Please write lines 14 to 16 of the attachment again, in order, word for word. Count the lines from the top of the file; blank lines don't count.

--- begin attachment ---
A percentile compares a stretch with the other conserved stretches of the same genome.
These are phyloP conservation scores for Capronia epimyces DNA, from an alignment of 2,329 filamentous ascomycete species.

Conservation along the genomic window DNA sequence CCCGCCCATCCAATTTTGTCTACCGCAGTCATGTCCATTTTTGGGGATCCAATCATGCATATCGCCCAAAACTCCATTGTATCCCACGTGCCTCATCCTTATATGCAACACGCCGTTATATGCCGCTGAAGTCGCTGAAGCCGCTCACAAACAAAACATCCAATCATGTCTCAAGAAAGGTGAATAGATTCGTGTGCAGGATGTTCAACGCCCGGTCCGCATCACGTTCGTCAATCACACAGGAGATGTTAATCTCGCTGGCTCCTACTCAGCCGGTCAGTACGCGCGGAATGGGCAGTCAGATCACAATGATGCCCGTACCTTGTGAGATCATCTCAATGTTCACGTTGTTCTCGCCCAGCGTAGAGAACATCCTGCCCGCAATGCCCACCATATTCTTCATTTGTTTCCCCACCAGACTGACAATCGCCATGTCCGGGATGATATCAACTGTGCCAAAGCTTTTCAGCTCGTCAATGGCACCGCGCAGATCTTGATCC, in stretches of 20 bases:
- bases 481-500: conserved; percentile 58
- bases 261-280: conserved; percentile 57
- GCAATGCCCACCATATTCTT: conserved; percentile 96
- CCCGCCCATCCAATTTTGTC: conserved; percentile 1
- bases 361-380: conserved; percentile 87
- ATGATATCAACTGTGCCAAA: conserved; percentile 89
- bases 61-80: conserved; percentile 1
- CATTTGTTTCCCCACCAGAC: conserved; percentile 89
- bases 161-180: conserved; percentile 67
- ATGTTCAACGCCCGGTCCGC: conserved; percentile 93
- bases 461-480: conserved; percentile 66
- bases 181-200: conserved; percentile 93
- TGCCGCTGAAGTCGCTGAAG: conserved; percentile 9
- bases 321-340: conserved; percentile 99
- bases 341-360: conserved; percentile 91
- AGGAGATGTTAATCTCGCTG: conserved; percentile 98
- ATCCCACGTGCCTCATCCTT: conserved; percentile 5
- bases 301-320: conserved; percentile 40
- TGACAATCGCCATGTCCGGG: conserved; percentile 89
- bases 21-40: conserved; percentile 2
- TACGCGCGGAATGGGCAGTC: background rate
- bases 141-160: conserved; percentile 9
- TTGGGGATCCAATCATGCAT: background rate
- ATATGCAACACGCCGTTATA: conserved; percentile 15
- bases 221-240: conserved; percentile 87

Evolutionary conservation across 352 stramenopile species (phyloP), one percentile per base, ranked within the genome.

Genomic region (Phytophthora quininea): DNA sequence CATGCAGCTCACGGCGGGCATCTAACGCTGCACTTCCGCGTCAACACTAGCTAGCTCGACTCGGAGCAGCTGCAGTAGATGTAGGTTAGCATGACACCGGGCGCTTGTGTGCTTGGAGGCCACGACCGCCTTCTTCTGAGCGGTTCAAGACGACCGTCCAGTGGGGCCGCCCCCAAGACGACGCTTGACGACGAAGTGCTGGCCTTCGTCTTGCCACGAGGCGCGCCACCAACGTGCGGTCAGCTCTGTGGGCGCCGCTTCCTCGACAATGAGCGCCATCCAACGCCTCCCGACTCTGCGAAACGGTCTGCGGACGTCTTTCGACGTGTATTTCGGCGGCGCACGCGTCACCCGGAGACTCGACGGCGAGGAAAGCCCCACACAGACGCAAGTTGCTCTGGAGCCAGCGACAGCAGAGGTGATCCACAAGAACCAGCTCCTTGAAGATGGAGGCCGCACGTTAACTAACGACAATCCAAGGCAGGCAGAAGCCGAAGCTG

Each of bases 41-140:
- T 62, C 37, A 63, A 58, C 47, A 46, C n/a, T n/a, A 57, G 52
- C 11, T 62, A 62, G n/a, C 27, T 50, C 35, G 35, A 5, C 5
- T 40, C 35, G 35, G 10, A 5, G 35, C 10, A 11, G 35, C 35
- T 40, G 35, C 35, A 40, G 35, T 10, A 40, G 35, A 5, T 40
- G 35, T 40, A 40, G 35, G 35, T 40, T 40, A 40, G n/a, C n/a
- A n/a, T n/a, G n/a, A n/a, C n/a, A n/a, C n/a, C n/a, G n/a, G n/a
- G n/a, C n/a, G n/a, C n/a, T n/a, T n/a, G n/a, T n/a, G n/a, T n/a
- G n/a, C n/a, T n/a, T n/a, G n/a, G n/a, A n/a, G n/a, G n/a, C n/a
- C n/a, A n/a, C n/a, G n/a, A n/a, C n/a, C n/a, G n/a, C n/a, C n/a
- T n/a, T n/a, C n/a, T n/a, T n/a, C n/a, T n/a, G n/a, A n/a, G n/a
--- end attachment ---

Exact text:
- bases 461-480: conserved; percentile 66
- bases 181-200: conserved; percentile 93
- TGCCGCTGAAGTCGCTGAAG: conserved; percentile 9